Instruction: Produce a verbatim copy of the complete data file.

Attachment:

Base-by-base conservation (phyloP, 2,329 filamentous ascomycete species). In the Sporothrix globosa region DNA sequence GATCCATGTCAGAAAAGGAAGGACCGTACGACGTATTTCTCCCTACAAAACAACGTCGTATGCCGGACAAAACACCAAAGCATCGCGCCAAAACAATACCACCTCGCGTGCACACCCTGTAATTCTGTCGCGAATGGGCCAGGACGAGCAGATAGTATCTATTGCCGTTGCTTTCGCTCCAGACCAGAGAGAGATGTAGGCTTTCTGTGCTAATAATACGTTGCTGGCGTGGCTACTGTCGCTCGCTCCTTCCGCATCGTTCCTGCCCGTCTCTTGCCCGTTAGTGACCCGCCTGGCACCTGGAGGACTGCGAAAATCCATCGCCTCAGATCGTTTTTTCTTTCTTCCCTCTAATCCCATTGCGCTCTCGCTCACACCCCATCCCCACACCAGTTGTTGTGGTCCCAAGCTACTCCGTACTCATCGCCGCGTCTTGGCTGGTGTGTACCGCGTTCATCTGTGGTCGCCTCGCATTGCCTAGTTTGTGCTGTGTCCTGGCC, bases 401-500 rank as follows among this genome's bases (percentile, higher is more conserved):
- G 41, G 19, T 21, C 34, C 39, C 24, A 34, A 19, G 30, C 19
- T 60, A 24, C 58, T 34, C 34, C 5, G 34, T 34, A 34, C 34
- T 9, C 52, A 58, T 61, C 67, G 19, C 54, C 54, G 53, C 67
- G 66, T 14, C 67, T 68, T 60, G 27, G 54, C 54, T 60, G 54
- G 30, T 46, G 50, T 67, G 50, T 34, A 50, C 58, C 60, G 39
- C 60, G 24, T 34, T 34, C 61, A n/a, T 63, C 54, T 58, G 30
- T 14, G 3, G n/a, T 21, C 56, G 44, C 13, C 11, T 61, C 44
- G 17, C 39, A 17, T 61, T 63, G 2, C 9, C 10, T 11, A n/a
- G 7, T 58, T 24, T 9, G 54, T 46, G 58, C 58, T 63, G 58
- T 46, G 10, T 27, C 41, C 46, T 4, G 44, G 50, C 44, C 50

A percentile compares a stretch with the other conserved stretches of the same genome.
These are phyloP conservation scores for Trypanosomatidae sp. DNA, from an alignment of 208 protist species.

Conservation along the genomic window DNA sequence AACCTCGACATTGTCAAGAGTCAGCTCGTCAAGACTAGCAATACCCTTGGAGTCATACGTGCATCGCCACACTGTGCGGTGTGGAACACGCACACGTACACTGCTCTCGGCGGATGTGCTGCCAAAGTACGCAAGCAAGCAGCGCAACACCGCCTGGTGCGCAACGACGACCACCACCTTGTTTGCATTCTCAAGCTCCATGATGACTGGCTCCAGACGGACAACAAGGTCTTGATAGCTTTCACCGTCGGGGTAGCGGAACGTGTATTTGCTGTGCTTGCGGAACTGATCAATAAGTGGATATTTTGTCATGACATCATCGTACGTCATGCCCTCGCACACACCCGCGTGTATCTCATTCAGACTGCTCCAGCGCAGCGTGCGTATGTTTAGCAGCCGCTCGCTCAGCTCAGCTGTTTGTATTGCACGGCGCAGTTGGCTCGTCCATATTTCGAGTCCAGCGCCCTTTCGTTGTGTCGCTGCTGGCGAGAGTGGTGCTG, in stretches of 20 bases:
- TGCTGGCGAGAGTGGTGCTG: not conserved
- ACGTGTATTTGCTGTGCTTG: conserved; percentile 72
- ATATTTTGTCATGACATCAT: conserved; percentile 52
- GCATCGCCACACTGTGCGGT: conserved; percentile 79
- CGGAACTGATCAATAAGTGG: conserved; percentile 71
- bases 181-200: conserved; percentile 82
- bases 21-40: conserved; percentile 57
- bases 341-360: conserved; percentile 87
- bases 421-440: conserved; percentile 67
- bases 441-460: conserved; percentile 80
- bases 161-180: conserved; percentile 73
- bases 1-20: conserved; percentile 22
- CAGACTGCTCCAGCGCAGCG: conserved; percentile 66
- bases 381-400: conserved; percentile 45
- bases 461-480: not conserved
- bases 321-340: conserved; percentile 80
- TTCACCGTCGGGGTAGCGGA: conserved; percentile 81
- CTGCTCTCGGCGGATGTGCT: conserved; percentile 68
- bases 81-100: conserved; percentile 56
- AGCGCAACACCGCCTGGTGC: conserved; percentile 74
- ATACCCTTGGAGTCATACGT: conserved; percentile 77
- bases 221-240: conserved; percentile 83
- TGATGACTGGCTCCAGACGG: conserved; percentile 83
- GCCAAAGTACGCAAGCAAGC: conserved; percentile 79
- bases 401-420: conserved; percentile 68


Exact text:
Base-by-base conservation (phyloP, 2,329 filamentous ascomycete species). In the Sporothrix globosa region DNA sequence GATCCATGTCAGAAAAGGAAGGACCGTACGACGTATTTCTCCCTACAAAACAACGTCGTATGCCGGACAAAACACCAAAGCATCGCGCCAAAACAATACCACCTCGCGTGCACACCCTGTAATTCTGTCGCGAATGGGCCAGGACGAGCAGATAGTATCTATTGCCGTTGCTTTCGCTCCAGACCAGAGAGAGATGTAGGCTTTCTGTGCTAATAATACGTTGCTGGCGTGGCTACTGTCGCTCGCTCCTTCCGCATCGTTCCTGCCCGTCTCTTGCCCGTTAGTGACCCGCCTGGCACCTGGAGGACTGCGAAAATCCATCGCCTCAGATCGTTTTTTCTTTCTTCCCTCTAATCCCATTGCGCTCTCGCTCACACCCCATCCCCACACCAGTTGTTGTGGTCCCAAGCTACTCCGTACTCATCGCCGCGTCTTGGCTGGTGTGTACCGCGTTCATCTGTGGTCGCCTCGCATTGCCTAGTTTGTGCTGTGTCCTGGCC, bases 401-500 rank as follows among this genome's bases (percentile, higher is more conserved):
- G 41, G 19, T 21, C 34, C 39, C 24, A 34, A 19, G 30, C 19
- T 60, A 24, C 58, T 34, C 34, C 5, G 34, T 34, A 34, C 34
- T 9, C 52, A 58, T 61, C 67, G 19, C 54, C 54, G 53, C 67
- G 66, T 14, C 67, T 68, T 60, G 27, G 54, C 54, T 60, G 54
- G 30, T 46, G 50, T 67, G 50, T 34, A 50, C 58, C 60, G 39
- C 60, G 24, T 34, T 34, C 61, A n/a, T 63, C 54, T 58, G 30
- T 14, G 3, G n/a, T 21, C 56, G 44, C 13, C 11, T 61, C 44
- G 17, C 39, A 17, T 61, T 63, G 2, C 9, C 10, T 11, A n/a
- G 7, T 58, T 24, T 9, G 54, T 46, G 58, C 58, T 63, G 58
- T 46, G 10, T 27, C 41, C 46, T 4, G 44, G 50, C 44, C 50

A percentile compares a stretch with the other conserved stretches of the same genome.
These are phyloP conservation scores for Trypanosomatidae sp. DNA, from an alignment of 208 protist species.

Conservation along the genomic window DNA sequence AACCTCGACATTGTCAAGAGTCAGCTCGTCAAGACTAGCAATACCCTTGGAGTCATACGTGCATCGCCACACTGTGCGGTGTGGAACACGCACACGTACACTGCTCTCGGCGGATGTGCTGCCAAAGTACGCAAGCAAGCAGCGCAACACCGCCTGGTGCGCAACGACGACCACCACCTTGTTTGCATTCTCAAGCTCCATGATGACTGGCTCCAGACGGACAACAAGGTCTTGATAGCTTTCACCGTCGGGGTAGCGGAACGTGTATTTGCTGTGCTTGCGGAACTGATCAATAAGTGGATATTTTGTCATGACATCATCGTACGTCATGCCCTCGCACACACCCGCGTGTATCTCATTCAGACTGCTCCAGCGCAGCGTGCGTATGTTTAGCAGCCGCTCGCTCAGCTCAGCTGTTTGTATTGCACGGCGCAGTTGGCTCGTCCATATTTCGAGTCCAGCGCCCTTTCGTTGTGTCGCTGCTGGCGAGAGTGGTGCTG, in stretches of 20 bases:
- TGCTGGCGAGAGTGGTGCTG: not conserved
- ACGTGTATTTGCTGTGCTTG: conserved; percentile 72
- ATATTTTGTCATGACATCAT: conserved; percentile 52
- GCATCGCCACACTGTGCGGT: conserved; percentile 79
- CGGAACTGATCAATAAGTGG: conserved; percentile 71
- bases 181-200: conserved; percentile 82
- bases 21-40: conserved; percentile 57
- bases 341-360: conserved; percentile 87
- bases 421-440: conserved; percentile 67
- bases 441-460: conserved; percentile 80
- bases 161-180: conserved; percentile 73
- bases 1-20: conserved; percentile 22
- CAGACTGCTCCAGCGCAGCG: conserved; percentile 66
- bases 381-400: conserved; percentile 45
- bases 461-480: not conserved
- bases 321-340: conserved; percentile 80
- TTCACCGTCGGGGTAGCGGA: conserved; percentile 81
- CTGCTCTCGGCGGATGTGCT: conserved; percentile 68
- bases 81-100: conserved; percentile 56
- AGCGCAACACCGCCTGGTGC: conserved; percentile 74
- ATACCCTTGGAGTCATACGT: conserved; percentile 77
- bases 221-240: conserved; percentile 83
- TGATGACTGGCTCCAGACGG: conserved; percentile 83
- GCCAAAGTACGCAAGCAAGC: conserved; percentile 79
- bases 401-420: conserved; percentile 68